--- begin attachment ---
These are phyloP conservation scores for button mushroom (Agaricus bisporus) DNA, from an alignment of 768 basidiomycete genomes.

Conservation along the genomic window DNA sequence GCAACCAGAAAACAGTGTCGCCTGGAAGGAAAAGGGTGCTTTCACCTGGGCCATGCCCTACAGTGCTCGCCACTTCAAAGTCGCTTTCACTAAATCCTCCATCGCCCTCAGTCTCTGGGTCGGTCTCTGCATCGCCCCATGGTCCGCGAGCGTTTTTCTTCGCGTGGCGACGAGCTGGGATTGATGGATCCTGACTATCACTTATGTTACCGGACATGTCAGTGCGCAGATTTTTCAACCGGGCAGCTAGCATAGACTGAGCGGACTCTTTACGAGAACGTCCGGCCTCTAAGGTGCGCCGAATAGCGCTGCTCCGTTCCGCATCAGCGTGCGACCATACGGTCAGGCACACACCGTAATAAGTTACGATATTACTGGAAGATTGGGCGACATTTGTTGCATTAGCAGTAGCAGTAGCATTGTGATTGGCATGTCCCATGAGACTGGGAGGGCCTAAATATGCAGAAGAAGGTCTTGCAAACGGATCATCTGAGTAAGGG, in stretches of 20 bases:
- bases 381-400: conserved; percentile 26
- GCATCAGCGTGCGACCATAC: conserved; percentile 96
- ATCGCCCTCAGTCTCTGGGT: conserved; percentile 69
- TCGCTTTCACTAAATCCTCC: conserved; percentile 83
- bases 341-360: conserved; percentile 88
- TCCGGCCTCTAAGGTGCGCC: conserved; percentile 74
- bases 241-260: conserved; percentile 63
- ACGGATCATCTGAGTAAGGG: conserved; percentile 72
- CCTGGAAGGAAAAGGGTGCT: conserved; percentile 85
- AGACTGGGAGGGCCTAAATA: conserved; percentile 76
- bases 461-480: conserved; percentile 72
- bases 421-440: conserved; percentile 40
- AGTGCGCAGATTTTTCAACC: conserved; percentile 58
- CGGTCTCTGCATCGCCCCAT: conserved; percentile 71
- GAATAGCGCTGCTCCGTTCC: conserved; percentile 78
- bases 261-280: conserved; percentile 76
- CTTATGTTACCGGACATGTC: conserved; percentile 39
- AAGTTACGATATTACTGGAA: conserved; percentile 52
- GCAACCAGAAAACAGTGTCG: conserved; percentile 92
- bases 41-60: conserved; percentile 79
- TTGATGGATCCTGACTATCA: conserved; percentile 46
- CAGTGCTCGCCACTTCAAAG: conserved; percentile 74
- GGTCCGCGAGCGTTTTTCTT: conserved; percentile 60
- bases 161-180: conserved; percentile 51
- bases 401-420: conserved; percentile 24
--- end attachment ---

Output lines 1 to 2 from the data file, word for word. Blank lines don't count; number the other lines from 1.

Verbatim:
These are phyloP conservation scores for button mushroom (Agaricus bisporus) DNA, from an alignment of 768 basidiomycete genomes.

Conservation along the genomic window DNA sequence GCAACCAGAAAACAGTGTCGCCTGGAAGGAAAAGGGTGCTTTCACCTGGGCCATGCCCTACAGTGCTCGCCACTTCAAAGTCGCTTTCACTAAATCCTCCATCGCCCTCAGTCTCTGGGTCGGTCTCTGCATCGCCCCATGGTCCGCGAGCGTTTTTCTTCGCGTGGCGACGAGCTGGGATTGATGGATCCTGACTATCACTTATGTTACCGGACATGTCAGTGCGCAGATTTTTCAACCGGGCAGCTAGCATAGACTGAGCGGACTCTTTACGAGAACGTCCGGCCTCTAAGGTGCGCCGAATAGCGCTGCTCCGTTCCGCATCAGCGTGCGACCATACGGTCAGGCACACACCGTAATAAGTTACGATATTACTGGAAGATTGGGCGACATTTGTTGCATTAGCAGTAGCAGTAGCATTGTGATTGGCATGTCCCATGAGACTGGGAGGGCCTAAATATGCAGAAGAAGGTCTTGCAAACGGATCATCTGAGTAAGGG, in stretches of 20 bases: